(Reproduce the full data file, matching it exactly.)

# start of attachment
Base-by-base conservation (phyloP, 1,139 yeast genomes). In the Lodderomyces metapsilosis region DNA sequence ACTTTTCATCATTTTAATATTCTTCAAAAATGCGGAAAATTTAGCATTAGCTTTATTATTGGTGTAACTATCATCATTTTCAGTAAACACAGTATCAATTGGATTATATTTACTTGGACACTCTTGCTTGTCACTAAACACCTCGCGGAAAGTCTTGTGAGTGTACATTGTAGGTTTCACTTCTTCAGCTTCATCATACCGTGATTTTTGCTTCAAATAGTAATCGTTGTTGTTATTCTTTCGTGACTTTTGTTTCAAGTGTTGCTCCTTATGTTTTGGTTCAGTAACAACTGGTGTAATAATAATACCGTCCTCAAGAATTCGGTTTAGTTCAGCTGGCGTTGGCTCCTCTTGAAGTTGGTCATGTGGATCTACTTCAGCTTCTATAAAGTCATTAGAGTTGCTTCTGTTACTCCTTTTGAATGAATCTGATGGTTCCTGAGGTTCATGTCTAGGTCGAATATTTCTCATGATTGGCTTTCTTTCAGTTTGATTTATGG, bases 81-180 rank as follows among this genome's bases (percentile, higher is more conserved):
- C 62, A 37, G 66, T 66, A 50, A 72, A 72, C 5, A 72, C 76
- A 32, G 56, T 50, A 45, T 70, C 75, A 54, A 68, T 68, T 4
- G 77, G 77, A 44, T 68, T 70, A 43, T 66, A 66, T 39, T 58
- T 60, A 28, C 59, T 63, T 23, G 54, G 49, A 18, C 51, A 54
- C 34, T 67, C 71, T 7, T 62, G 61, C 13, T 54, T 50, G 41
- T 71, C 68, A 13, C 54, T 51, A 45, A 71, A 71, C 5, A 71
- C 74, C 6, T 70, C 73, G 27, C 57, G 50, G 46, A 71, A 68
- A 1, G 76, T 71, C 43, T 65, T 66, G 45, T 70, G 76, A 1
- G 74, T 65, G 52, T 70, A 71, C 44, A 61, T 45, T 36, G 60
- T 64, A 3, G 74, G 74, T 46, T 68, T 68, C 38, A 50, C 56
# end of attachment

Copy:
Base-by-base conservation (phyloP, 1,139 yeast genomes). In the Lodderomyces metapsilosis region DNA sequence ACTTTTCATCATTTTAATATTCTTCAAAAATGCGGAAAATTTAGCATTAGCTTTATTATTGGTGTAACTATCATCATTTTCAGTAAACACAGTATCAATTGGATTATATTTACTTGGACACTCTTGCTTGTCACTAAACACCTCGCGGAAAGTCTTGTGAGTGTACATTGTAGGTTTCACTTCTTCAGCTTCATCATACCGTGATTTTTGCTTCAAATAGTAATCGTTGTTGTTATTCTTTCGTGACTTTTGTTTCAAGTGTTGCTCCTTATGTTTTGGTTCAGTAACAACTGGTGTAATAATAATACCGTCCTCAAGAATTCGGTTTAGTTCAGCTGGCGTTGGCTCCTCTTGAAGTTGGTCATGTGGATCTACTTCAGCTTCTATAAAGTCATTAGAGTTGCTTCTGTTACTCCTTTTGAATGAATCTGATGGTTCCTGAGGTTCATGTCTAGGTCGAATATTTCTCATGATTGGCTTTCTTTCAGTTTGATTTATGG, bases 81-180 rank as follows among this genome's bases (percentile, higher is more conserved):
- C 62, A 37, G 66, T 66, A 50, A 72, A 72, C 5, A 72, C 76
- A 32, G 56, T 50, A 45, T 70, C 75, A 54, A 68, T 68, T 4
- G 77, G 77, A 44, T 68, T 70, A 43, T 66, A 66, T 39, T 58
- T 60, A 28, C 59, T 63, T 23, G 54, G 49, A 18, C 51, A 54
- C 34, T 67, C 71, T 7, T 62, G 61, C 13, T 54, T 50, G 41
- T 71, C 68, A 13, C 54, T 51, A 45, A 71, A 71, C 5, A 71
- C 74, C 6, T 70, C 73, G 27, C 57, G 50, G 46, A 71, A 68
- A 1, G 76, T 71, C 43, T 65, T 66, G 45, T 70, G 76, A 1
- G 74, T 65, G 52, T 70, A 71, C 44, A 61, T 45, T 36, G 60
- T 64, A 3, G 74, G 74, T 46, T 68, T 68, C 38, A 50, C 56